ENTANGLEMENT is a romantic comedy that begins with a series of botched suicide attempts from the emotionally damaged Ben (Thomas Middleditch), who subsequently goes on a journey to figure out the exact moment his life went wrong. He uses string to map out a timeline of his life, like a diligent FBI agent seeking cause and effect instead of a serial killer. His theories are thrown into disarray when his father tells him he almost had an adopted sister, who they had to return when they discovered his mother was pregnant the same day. (I’ve never heard that rule, that an expecting couple is not allowed to adopt, but for the sake of the story I’ll roll with it.)
His quest to find this almost-sister leads him to Hanna (Jess Weixler). The coy, almost incest makes their flirtations dangerous, combined with the fact she is a shoplifting, rule breaking, wallet stealing kleptomaniac, which are traits only found endearing in indie romance dream girls. The parallel woman in Ben’s life is his well-intentioned neighbor Tabby (Diana Bang). Neither of these characters are really given any sort of motivation or backstory of their own; they are here solely to enable his mental illness.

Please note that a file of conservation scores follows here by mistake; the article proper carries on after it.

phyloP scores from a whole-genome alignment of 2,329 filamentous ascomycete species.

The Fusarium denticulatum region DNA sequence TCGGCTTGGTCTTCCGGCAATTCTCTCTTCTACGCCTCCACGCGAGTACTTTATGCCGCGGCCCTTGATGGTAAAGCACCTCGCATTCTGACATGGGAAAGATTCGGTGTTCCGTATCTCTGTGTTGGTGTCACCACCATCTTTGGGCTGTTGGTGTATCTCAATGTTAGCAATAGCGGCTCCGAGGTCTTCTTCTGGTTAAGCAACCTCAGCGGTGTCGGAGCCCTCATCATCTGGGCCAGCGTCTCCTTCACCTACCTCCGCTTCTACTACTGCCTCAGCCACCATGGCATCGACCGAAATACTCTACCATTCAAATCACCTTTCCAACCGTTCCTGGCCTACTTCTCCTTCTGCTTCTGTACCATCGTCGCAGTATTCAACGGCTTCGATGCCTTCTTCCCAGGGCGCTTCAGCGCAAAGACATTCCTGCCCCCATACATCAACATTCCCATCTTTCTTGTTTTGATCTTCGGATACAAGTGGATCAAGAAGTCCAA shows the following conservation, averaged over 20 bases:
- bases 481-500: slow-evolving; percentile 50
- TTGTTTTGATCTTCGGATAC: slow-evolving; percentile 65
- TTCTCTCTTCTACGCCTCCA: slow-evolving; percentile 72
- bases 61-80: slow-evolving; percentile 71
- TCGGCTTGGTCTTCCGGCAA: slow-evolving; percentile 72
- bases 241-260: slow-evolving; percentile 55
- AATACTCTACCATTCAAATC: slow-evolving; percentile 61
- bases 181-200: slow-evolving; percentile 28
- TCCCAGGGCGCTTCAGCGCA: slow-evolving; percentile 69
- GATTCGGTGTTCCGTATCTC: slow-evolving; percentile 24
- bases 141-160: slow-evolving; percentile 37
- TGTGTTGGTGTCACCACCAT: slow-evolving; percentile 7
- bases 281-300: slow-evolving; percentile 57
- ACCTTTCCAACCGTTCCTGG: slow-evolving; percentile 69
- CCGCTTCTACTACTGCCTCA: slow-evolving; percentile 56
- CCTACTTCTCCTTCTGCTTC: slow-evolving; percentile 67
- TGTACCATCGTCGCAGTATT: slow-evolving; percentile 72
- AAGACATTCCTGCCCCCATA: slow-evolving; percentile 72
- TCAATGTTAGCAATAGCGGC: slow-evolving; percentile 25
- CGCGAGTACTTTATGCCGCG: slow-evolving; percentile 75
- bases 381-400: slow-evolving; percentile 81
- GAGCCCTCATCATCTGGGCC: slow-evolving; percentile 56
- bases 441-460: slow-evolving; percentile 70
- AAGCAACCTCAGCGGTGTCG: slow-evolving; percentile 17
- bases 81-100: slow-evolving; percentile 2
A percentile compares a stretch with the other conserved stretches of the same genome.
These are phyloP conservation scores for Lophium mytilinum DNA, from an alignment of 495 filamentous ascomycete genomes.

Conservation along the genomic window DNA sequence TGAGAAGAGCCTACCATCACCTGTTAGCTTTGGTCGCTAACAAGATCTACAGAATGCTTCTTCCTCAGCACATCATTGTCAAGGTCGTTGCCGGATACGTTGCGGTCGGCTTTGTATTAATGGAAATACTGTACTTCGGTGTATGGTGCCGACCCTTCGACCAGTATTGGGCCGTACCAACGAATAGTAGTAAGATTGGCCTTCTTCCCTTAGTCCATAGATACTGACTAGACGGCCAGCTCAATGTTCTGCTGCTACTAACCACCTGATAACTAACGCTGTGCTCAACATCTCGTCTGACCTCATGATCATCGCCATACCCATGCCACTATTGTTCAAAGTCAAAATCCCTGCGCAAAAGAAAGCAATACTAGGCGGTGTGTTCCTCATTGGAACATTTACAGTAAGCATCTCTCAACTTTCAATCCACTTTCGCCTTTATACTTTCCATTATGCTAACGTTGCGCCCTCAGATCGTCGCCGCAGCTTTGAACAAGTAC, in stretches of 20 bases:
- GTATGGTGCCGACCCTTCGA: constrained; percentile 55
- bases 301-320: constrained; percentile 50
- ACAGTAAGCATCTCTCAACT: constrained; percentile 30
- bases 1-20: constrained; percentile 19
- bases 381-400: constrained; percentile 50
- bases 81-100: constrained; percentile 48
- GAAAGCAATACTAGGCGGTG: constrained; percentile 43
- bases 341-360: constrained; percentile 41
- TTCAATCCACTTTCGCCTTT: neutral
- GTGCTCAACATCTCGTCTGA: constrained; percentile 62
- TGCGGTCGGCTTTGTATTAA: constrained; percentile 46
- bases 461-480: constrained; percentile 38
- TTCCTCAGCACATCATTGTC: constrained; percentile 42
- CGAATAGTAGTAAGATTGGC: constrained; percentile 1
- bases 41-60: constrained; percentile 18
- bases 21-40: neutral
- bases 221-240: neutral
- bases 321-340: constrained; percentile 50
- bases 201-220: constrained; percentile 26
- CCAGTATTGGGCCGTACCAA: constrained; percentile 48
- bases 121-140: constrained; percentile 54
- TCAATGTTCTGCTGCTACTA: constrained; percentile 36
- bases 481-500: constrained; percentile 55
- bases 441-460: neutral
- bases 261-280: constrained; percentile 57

The film toys with magical realism — elements of plush deer coming to life, jellyfish in the public pool, talking images in the mirror, and the like. Director Jason James films enacts a crisp, lively style of vaguely off-kilter and dreamlike compositions. The soundtrack is full of ’50s pop songs and doo wop, giving an upbeat counterpoint to the dark comedy.
Weixler and Middleditch have a friendly, comfortable dynamic that brings him out of being a sad sack and more of an affable everyman. The usage of quantum entanglement is a nice twist on the theme of fate generally inherent in the genre, and some surprises introduced late in the plot help bring it out of the indie romance doldrums. ENTANGLEMENT is a relatable, offbeat charmer that tries to do something different and serves as a nice calling card for everyone involved.